Third, earth is the dwelling place of people. It is upon her that in the beginning the first humans were scattered abroad. It is upon her that they sing and dance and find their happiness. It is she who diversifies Men's speech into different languages. It is upon her many paths that men and women pass to and fro and it is her highways that men use for their wagons and chariots.
Further, the earth is protected by the Gods; she is the conveyer of Agni, Universal Fire, and the place where men offer ritual sacrifice. It is upon her breast that men build their altars and construct their tabernacles and shelters and ritual posts. It is she in whose praise priests chant their hymns. The earth points beyond herself by means of the cultic acts of Gods and Men.
She is, furthermore, the dwelling place of all living creatures, mention of whom is not omitted. She is the home of cattle and horses, of the beasts of the forest, of deer and birds, reptiles and two-legged creatures.
She is, finally, a cosmic giant, a cosmic power, the receiver of prayers and the bestower of blessings, the protector and the inscrutable judge. Ecology was a sacred science for Vedic Man.
The Mighty Earth (Prthivi mahini)
1. The mighty burden of the mountains bulk rests, Earth, upon your shoulders; rich in torrents, you germinate the seed with quickening power.
2. Our hymns of praise resounding now invoke you, O far-flung Earth, the bright one. Like a neighing steed you drive abroad your storm clouds.
3. You in your sturdy strength hold fast the forests, clamping the trees all firmly to the ground, when rains and lightning issue from your clouds.
RV V, 84
Hymn to the Earth (Bhumi Sukta)
1. High Truth, unyielding Order, Consecration, Ardor and Prayer and Holy Ritual uphold the Earth; may she, the ruling Mistress of what has been and what will come to be, for us spread wide a limitless domain.
2. Untrammeled in the midst of men, the Earth, adorned with heights and gentle slopes and plains, bears plants and herbs of various healing powers. May she spread wide for us, afford us joy!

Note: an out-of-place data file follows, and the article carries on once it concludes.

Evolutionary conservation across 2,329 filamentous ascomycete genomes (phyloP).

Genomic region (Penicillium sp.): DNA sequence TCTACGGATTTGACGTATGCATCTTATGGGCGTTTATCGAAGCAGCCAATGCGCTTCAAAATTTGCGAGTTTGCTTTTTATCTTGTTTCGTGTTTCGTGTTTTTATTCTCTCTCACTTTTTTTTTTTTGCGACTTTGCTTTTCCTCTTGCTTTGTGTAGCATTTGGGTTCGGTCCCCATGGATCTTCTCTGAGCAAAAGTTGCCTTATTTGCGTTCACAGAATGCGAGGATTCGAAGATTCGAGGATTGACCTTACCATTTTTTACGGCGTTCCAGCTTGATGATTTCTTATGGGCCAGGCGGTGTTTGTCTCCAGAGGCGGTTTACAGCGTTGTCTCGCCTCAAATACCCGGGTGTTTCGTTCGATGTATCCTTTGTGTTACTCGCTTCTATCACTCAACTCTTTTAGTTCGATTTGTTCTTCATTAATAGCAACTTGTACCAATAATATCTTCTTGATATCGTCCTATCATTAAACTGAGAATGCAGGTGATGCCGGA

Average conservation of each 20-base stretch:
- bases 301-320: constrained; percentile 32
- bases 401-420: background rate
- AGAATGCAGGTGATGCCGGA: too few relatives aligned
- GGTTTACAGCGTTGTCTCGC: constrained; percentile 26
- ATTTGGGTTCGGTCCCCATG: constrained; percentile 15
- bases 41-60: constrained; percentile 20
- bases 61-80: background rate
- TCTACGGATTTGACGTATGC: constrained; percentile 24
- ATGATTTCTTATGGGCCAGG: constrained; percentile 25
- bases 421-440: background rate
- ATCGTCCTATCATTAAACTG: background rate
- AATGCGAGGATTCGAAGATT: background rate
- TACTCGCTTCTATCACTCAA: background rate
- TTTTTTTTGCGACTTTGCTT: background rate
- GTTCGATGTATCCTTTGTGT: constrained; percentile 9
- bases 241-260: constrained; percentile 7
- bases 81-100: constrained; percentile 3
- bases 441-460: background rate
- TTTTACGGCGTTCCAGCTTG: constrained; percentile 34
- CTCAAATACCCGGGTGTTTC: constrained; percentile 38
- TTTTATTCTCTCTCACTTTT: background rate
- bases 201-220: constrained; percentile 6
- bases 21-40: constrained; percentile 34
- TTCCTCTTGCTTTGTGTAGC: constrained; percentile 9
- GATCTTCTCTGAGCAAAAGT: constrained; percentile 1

3. On whom are ocean, river, and all waters, on whom have sprung up food and ploughman's crops, on whom moves all that breathes and stirs abroad — Earth, may she grant to us the long first draught!4. To Earth belong the four directions of space. On her grows food; on her the ploughman toils. She carries likewise all that breathes and stirs. Earth, may she grant us cattle and food in plenty!
5. On whom the men of olden days roamed far, on whom the conquering Gods smote the demons, the home of cattle, horses, and of birds, may Earth vouchsafe to us good fortune and glory!
6. Bearer of all things, hoard of treasures rare, sustaining mother, Earth the golden-breasted who bears the Sacred Universal Fire, whose spouse is Indra — may she grant us wealth!7. Limitless Earth, whom the Gods, never sleeping, protect forever with unflagging care, may she exude for us the well-loved honey, shed upon us her splendor copiously!
8. Earth, who of yore was Water in the oceans, discerned by the Sages' secret powers, whose immortal heart, enwrapped in Truth, abides aloft in the highest firmament, may she procure for us splendor and power, according to her highest royal state!
9. On whom the flowing Waters, ever the same, course without cease or failure night and day, may she yield milk, this Earth of many streams, and shed on us her splendor copiously!
10. May Earth, whose measurements the Ashvins marked, over whose breadth the foot of Visnu strode, whom Indra, Lord of power, freed from foes, stream milk for me, as a mother for her son!
11. Your hills, O Earth, your snow-clad mountain peaks, your forests, may they show us kindliness! Brown, black, red, multifarious in hue and solid is this vast Earth, guarded by Indra. Invincible, unconquered, and unharmed, I have on her established my abode.
12. Impart to us those vitalizing forces that come, O Earth, from deep within your body, your central point, your navel; purify us wholly. The Earth is mother; I am son of Earth.
The Rain-giver is my father; may he shower on us blessings!
13. The Earth on which they circumscribe the altar, on which a band of workmen prepare the oblation, on which the tall bright sacrificial posts are fixed before the start of the oblation — may Earth, herself increasing, grant us increase!14. That man, O Earth, who wills us harm, who fights us, who by his thoughts or deadly arms opposes, deliver him to us, forestalling action.